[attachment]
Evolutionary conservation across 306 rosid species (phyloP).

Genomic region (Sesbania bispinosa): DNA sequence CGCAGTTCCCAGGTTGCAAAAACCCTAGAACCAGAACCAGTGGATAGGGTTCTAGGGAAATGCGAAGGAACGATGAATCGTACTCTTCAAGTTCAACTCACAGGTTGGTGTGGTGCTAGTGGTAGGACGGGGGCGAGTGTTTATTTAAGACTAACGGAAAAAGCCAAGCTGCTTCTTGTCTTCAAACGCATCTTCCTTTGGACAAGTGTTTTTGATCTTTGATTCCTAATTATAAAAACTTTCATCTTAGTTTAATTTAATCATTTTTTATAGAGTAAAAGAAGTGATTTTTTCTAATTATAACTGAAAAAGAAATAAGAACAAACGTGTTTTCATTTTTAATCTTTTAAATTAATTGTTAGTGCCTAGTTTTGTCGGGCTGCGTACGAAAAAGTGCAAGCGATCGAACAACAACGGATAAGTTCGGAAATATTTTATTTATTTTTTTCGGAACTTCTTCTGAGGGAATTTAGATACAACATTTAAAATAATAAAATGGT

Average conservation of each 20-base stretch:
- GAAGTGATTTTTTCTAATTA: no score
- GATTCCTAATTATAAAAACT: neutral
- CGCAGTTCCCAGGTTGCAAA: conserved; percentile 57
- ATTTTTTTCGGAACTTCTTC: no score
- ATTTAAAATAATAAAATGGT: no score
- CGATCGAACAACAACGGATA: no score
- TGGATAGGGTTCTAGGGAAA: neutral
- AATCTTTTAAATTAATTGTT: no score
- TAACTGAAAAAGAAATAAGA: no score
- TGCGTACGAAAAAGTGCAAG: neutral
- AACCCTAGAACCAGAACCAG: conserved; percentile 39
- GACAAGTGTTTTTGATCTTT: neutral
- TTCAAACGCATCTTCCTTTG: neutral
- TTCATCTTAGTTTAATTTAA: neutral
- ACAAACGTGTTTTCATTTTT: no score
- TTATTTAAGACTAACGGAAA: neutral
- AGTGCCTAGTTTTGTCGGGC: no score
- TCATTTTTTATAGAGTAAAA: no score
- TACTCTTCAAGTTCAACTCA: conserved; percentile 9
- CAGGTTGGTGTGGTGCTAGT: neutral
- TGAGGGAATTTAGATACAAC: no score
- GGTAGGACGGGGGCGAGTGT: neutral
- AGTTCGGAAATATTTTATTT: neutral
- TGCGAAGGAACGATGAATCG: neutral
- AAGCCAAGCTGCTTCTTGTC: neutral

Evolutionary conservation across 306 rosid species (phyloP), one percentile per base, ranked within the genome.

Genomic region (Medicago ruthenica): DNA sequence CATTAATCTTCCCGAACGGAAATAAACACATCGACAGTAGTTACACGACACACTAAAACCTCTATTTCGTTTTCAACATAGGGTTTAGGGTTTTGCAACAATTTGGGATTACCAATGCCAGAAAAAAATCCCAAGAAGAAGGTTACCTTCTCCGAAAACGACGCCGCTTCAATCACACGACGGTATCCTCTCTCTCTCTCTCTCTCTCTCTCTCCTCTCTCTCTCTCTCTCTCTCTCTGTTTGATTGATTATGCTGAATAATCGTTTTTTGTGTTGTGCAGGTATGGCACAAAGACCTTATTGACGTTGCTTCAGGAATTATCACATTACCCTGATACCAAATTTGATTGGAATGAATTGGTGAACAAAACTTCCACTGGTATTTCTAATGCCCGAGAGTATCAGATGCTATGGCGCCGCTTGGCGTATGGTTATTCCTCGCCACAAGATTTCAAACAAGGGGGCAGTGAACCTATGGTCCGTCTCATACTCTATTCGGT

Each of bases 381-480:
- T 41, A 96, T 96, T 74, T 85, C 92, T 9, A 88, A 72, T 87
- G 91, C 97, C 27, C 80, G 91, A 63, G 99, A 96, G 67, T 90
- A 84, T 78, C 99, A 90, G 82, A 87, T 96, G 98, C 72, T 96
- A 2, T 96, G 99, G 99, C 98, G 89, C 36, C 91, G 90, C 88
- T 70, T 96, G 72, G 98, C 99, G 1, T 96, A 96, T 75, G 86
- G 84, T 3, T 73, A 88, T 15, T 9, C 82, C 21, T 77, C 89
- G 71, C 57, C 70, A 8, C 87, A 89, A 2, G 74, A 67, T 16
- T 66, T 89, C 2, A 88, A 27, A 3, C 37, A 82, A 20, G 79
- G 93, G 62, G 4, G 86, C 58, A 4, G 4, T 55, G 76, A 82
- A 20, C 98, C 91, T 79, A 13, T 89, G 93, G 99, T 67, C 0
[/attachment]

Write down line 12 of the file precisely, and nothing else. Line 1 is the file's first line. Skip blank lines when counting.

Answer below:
- TAACTGAAAAAGAAATAAGA: no score